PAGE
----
The Story: I met J. David Fish, Esq. (as I still like to think of him) in high school, as staff members for the Little Green, our school newspaper. We were paste-up buddies and BFFs, long before BFFs were a thing.
Kids today will never know the joy of newspaper paste up – the night (or two) each month when you stayed late at school to put the newspaper together – literally by hand, with rubber cement and x-acto knives – and make pages that we had to physically transport – by car – and deliver to the printer. There was no InDesign, no Quark XPress, no PageMaker, no MS Publisher back then. No emailing of PDFs for these kids. No siree. This group of us committed children would stay at school (gladly and willingly) until 11 o’clock or later to make sure that the Central High student body got all the news that was fit to print each month.
John and I didn’t have many classes together (that I can remember) but I distinctly remember him being a confidante and someone I was always acting very silly with. In fact, that was sort of our calling card. When other people were trying to be serious and solemn and focused, John and I were silly. We were just as good (if not better, dare I say) than our peers at what we were doing, we just didn’t take it all so seriously. It was fun for us and we acted appropriately. I think that’s what drew us to each other.
While we were reminiscing about all of this, we were compelled to raise our glasses and toast Connie Scully, who was the newspaper adviser during our years at Central and who supported and encouraged our silliness and our creativity. She didn’t try to stifle us or make us act serious like the other kids. That support and encouragement inspired us both and we talked about how grateful we are to her, even to this day.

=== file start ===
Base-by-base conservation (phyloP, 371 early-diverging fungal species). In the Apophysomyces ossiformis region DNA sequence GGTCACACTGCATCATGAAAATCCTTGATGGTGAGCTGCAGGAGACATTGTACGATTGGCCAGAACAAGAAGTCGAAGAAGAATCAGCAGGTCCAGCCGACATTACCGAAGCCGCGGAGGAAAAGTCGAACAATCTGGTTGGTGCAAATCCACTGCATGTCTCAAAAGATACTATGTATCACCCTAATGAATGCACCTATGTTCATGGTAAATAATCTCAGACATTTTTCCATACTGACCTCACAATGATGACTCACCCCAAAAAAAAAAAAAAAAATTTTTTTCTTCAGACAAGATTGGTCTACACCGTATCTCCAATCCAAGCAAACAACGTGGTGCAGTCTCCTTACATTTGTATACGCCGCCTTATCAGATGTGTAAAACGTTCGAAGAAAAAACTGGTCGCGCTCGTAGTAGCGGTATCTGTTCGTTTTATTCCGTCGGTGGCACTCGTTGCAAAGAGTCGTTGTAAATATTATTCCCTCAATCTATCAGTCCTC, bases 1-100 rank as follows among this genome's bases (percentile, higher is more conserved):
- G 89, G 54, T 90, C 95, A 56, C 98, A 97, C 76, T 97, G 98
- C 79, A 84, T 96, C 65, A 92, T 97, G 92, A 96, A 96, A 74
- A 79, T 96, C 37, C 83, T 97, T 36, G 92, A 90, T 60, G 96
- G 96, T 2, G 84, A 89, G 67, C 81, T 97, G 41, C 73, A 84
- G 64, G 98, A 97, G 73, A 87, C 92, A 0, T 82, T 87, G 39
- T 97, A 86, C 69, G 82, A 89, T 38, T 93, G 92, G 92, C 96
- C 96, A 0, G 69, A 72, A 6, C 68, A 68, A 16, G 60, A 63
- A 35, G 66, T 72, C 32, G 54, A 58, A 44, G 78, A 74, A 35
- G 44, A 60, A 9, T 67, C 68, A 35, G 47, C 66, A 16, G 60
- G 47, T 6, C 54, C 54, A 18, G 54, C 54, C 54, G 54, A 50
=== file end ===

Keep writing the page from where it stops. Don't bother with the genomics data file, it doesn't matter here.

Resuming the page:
I very specifically remember John’s and my paste-up surveys, where we would come up with a subject and survey the assembled staff, typically to many rolled eyes and exasperated sighs. It didn’t matter that our pages were already done (and done well), we still got sighed at like we were disruptive children. Well, we were disruptive children. It was very important that we know how many of the staff had innies and how many had outies. Or how many had earlobes attached to their head or ones that dangled freely. That was the serious stuff to JP and I. (Bovines and bon bons forever!)
It was through our silliness that we channeled and expressed our creativity. While other Little Greenies were laying out news and sports pages in boring columns, I wanted to be creating pages for feature stories so I could have some fun.
There was one issue where John and I really pushed some boundaries – and we won a national award for it, to boot. It was the paper’s 25th anniversary edition and John and I took charge of the front page of the paper. We had the idea to explode the front page of the paper to show the original front page below it. To accomplish that, we had to go out to the printer and do the trick by hand and have it photographed and turned into a plate for printing. I recall the printer being so impressed that anyone from the school had come out to ask them to help that they worked with us for quite a while to make the idea work. And work it did, to the tune of a national scholastic press award! Let’s hear it for, silliness!